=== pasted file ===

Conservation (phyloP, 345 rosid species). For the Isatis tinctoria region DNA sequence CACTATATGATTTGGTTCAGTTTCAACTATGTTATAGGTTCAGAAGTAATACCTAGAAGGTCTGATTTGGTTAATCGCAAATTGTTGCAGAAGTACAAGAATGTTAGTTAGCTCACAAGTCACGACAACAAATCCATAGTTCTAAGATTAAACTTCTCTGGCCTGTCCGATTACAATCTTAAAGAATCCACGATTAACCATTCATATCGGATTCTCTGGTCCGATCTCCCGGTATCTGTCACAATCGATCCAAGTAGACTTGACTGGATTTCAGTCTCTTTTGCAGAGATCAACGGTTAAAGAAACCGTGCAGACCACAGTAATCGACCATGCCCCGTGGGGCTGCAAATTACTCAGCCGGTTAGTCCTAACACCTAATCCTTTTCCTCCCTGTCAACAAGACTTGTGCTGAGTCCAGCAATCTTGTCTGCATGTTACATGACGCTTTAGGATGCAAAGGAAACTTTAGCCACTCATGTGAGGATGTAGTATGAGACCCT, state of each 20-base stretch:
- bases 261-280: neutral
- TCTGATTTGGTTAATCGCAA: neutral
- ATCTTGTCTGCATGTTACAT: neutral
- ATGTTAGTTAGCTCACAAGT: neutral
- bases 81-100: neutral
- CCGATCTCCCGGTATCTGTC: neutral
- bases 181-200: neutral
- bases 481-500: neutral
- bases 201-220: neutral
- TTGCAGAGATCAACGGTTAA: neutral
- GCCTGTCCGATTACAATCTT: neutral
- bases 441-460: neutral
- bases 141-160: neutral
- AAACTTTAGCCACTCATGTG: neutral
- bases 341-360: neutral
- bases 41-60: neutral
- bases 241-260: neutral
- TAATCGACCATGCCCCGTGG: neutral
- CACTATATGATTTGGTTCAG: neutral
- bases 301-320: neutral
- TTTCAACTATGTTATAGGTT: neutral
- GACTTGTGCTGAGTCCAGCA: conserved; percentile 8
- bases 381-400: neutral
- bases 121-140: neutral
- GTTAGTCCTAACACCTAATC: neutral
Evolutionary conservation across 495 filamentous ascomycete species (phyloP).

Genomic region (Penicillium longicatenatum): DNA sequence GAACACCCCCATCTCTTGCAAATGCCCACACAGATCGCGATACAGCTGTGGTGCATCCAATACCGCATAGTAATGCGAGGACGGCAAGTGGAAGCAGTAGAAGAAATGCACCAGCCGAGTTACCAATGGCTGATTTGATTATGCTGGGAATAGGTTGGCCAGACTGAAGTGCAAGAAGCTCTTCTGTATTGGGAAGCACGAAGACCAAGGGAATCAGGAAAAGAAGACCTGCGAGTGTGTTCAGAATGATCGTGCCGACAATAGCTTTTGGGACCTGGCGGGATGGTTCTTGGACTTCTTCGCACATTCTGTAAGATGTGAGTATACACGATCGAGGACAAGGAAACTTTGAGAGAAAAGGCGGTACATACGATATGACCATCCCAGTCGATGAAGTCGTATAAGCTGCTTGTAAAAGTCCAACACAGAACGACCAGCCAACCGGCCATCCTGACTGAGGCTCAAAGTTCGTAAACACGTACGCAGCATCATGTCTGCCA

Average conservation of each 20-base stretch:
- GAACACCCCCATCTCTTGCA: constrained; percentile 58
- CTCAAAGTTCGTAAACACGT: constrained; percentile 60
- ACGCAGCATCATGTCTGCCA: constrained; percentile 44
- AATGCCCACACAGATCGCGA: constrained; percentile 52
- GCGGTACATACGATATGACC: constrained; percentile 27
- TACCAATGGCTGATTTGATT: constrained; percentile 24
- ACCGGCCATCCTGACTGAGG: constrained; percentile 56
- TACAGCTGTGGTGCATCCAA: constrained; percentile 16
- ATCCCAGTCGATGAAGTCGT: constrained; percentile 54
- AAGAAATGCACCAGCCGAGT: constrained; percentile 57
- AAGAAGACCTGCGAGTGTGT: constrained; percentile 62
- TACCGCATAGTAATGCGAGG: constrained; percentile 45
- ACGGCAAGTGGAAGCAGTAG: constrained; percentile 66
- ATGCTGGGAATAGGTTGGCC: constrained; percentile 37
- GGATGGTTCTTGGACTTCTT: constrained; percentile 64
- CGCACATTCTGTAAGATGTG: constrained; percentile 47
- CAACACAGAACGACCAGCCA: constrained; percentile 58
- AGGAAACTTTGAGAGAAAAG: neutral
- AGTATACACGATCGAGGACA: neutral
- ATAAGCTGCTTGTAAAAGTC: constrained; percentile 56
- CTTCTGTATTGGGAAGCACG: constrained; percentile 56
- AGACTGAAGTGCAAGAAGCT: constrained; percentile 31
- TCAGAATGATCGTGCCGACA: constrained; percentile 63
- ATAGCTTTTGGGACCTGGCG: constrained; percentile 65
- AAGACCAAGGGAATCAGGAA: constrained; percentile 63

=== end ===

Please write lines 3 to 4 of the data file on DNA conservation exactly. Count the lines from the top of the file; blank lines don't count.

- TCTGATTTGGTTAATCGCAA: neutral
- ATCTTGTCTGCATGTTACAT: neutral